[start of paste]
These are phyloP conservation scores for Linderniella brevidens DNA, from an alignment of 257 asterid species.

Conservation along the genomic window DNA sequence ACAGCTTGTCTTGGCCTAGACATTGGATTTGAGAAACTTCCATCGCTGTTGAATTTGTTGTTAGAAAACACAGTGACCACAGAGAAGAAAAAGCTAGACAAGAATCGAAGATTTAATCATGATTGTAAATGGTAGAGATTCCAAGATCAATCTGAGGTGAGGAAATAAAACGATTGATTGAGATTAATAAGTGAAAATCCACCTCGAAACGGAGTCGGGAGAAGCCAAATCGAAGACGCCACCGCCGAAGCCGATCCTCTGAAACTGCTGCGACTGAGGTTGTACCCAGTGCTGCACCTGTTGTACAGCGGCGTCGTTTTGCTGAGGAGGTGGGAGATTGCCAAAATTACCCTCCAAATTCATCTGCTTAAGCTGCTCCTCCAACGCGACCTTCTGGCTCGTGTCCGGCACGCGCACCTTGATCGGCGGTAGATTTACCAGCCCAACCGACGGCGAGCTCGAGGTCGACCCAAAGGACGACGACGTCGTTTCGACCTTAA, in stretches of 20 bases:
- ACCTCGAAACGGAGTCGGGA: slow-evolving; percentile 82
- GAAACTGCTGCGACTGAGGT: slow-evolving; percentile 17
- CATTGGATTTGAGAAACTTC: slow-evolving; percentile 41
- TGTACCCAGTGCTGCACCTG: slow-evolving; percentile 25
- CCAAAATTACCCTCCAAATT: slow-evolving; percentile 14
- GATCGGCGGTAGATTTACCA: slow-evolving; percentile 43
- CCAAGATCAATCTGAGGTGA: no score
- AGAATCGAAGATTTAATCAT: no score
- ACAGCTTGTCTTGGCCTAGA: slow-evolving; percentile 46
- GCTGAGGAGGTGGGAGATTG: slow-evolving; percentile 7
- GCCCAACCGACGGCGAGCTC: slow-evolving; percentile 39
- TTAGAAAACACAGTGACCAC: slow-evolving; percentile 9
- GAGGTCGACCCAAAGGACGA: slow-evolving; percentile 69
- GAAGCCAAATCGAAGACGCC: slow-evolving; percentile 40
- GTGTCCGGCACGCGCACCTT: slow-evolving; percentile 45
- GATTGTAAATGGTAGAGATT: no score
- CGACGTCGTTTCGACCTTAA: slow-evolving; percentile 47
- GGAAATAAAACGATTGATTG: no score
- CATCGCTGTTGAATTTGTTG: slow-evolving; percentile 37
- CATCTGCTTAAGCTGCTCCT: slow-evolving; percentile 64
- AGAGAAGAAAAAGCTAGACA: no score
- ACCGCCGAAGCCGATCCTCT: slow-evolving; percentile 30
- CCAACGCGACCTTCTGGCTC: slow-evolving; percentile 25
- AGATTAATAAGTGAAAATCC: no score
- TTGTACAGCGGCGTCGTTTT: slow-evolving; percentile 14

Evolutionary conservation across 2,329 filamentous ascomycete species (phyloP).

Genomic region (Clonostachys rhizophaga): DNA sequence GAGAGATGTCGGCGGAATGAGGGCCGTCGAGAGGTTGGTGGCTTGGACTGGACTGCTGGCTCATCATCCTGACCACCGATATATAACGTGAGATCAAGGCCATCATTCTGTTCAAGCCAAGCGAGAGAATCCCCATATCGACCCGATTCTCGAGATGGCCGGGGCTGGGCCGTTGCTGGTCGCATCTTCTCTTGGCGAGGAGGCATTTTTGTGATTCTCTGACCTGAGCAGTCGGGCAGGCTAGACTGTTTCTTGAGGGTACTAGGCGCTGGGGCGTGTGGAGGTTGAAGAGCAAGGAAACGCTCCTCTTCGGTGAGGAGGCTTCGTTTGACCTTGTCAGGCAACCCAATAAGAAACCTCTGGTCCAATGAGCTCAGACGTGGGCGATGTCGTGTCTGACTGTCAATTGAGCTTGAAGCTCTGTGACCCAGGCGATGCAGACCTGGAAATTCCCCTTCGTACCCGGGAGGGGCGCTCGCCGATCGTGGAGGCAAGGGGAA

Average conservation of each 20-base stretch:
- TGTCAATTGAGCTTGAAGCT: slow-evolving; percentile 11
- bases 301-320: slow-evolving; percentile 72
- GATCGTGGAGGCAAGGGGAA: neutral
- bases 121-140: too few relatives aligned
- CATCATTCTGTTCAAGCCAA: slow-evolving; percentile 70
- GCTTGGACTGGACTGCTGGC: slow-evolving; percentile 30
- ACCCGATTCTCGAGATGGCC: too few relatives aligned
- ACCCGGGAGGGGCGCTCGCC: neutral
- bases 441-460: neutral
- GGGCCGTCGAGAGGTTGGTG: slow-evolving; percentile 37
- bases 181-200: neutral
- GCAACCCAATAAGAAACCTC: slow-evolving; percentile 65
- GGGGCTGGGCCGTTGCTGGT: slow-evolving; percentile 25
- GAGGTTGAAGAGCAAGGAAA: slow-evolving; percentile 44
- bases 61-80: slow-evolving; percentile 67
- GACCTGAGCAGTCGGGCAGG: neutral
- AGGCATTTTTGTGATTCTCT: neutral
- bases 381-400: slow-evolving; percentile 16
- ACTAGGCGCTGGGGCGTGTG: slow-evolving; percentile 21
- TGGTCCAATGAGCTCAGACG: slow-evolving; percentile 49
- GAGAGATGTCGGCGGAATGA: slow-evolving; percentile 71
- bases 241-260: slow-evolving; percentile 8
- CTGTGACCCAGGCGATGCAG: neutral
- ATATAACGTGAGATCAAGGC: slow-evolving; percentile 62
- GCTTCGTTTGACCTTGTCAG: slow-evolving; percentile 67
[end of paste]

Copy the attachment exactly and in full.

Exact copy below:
These are phyloP conservation scores for Linderniella brevidens DNA, from an alignment of 257 asterid species.

Conservation along the genomic window DNA sequence ACAGCTTGTCTTGGCCTAGACATTGGATTTGAGAAACTTCCATCGCTGTTGAATTTGTTGTTAGAAAACACAGTGACCACAGAGAAGAAAAAGCTAGACAAGAATCGAAGATTTAATCATGATTGTAAATGGTAGAGATTCCAAGATCAATCTGAGGTGAGGAAATAAAACGATTGATTGAGATTAATAAGTGAAAATCCACCTCGAAACGGAGTCGGGAGAAGCCAAATCGAAGACGCCACCGCCGAAGCCGATCCTCTGAAACTGCTGCGACTGAGGTTGTACCCAGTGCTGCACCTGTTGTACAGCGGCGTCGTTTTGCTGAGGAGGTGGGAGATTGCCAAAATTACCCTCCAAATTCATCTGCTTAAGCTGCTCCTCCAACGCGACCTTCTGGCTCGTGTCCGGCACGCGCACCTTGATCGGCGGTAGATTTACCAGCCCAACCGACGGCGAGCTCGAGGTCGACCCAAAGGACGACGACGTCGTTTCGACCTTAA, in stretches of 20 bases:
- ACCTCGAAACGGAGTCGGGA: slow-evolving; percentile 82
- GAAACTGCTGCGACTGAGGT: slow-evolving; percentile 17
- CATTGGATTTGAGAAACTTC: slow-evolving; percentile 41
- TGTACCCAGTGCTGCACCTG: slow-evolving; percentile 25
- CCAAAATTACCCTCCAAATT: slow-evolving; percentile 14
- GATCGGCGGTAGATTTACCA: slow-evolving; percentile 43
- CCAAGATCAATCTGAGGTGA: no score
- AGAATCGAAGATTTAATCAT: no score
- ACAGCTTGTCTTGGCCTAGA: slow-evolving; percentile 46
- GCTGAGGAGGTGGGAGATTG: slow-evolving; percentile 7
- GCCCAACCGACGGCGAGCTC: slow-evolving; percentile 39
- TTAGAAAACACAGTGACCAC: slow-evolving; percentile 9
- GAGGTCGACCCAAAGGACGA: slow-evolving; percentile 69
- GAAGCCAAATCGAAGACGCC: slow-evolving; percentile 40
- GTGTCCGGCACGCGCACCTT: slow-evolving; percentile 45
- GATTGTAAATGGTAGAGATT: no score
- CGACGTCGTTTCGACCTTAA: slow-evolving; percentile 47
- GGAAATAAAACGATTGATTG: no score
- CATCGCTGTTGAATTTGTTG: slow-evolving; percentile 37
- CATCTGCTTAAGCTGCTCCT: slow-evolving; percentile 64
- AGAGAAGAAAAAGCTAGACA: no score
- ACCGCCGAAGCCGATCCTCT: slow-evolving; percentile 30
- CCAACGCGACCTTCTGGCTC: slow-evolving; percentile 25
- AGATTAATAAGTGAAAATCC: no score
- TTGTACAGCGGCGTCGTTTT: slow-evolving; percentile 14

Evolutionary conservation across 2,329 filamentous ascomycete species (phyloP).

Genomic region (Clonostachys rhizophaga): DNA sequence GAGAGATGTCGGCGGAATGAGGGCCGTCGAGAGGTTGGTGGCTTGGACTGGACTGCTGGCTCATCATCCTGACCACCGATATATAACGTGAGATCAAGGCCATCATTCTGTTCAAGCCAAGCGAGAGAATCCCCATATCGACCCGATTCTCGAGATGGCCGGGGCTGGGCCGTTGCTGGTCGCATCTTCTCTTGGCGAGGAGGCATTTTTGTGATTCTCTGACCTGAGCAGTCGGGCAGGCTAGACTGTTTCTTGAGGGTACTAGGCGCTGGGGCGTGTGGAGGTTGAAGAGCAAGGAAACGCTCCTCTTCGGTGAGGAGGCTTCGTTTGACCTTGTCAGGCAACCCAATAAGAAACCTCTGGTCCAATGAGCTCAGACGTGGGCGATGTCGTGTCTGACTGTCAATTGAGCTTGAAGCTCTGTGACCCAGGCGATGCAGACCTGGAAATTCCCCTTCGTACCCGGGAGGGGCGCTCGCCGATCGTGGAGGCAAGGGGAA

Average conservation of each 20-base stretch:
- TGTCAATTGAGCTTGAAGCT: slow-evolving; percentile 11
- bases 301-320: slow-evolving; percentile 72
- GATCGTGGAGGCAAGGGGAA: neutral
- bases 121-140: too few relatives aligned
- CATCATTCTGTTCAAGCCAA: slow-evolving; percentile 70
- GCTTGGACTGGACTGCTGGC: slow-evolving; percentile 30
- ACCCGATTCTCGAGATGGCC: too few relatives aligned
- ACCCGGGAGGGGCGCTCGCC: neutral
- bases 441-460: neutral
- GGGCCGTCGAGAGGTTGGTG: slow-evolving; percentile 37
- bases 181-200: neutral
- GCAACCCAATAAGAAACCTC: slow-evolving; percentile 65
- GGGGCTGGGCCGTTGCTGGT: slow-evolving; percentile 25
- GAGGTTGAAGAGCAAGGAAA: slow-evolving; percentile 44
- bases 61-80: slow-evolving; percentile 67
- GACCTGAGCAGTCGGGCAGG: neutral
- AGGCATTTTTGTGATTCTCT: neutral
- bases 381-400: slow-evolving; percentile 16
- ACTAGGCGCTGGGGCGTGTG: slow-evolving; percentile 21
- TGGTCCAATGAGCTCAGACG: slow-evolving; percentile 49
- GAGAGATGTCGGCGGAATGA: slow-evolving; percentile 71
- bases 241-260: slow-evolving; percentile 8
- CTGTGACCCAGGCGATGCAG: neutral
- ATATAACGTGAGATCAAGGC: slow-evolving; percentile 62
- GCTTCGTTTGACCTTGTCAG: slow-evolving; percentile 67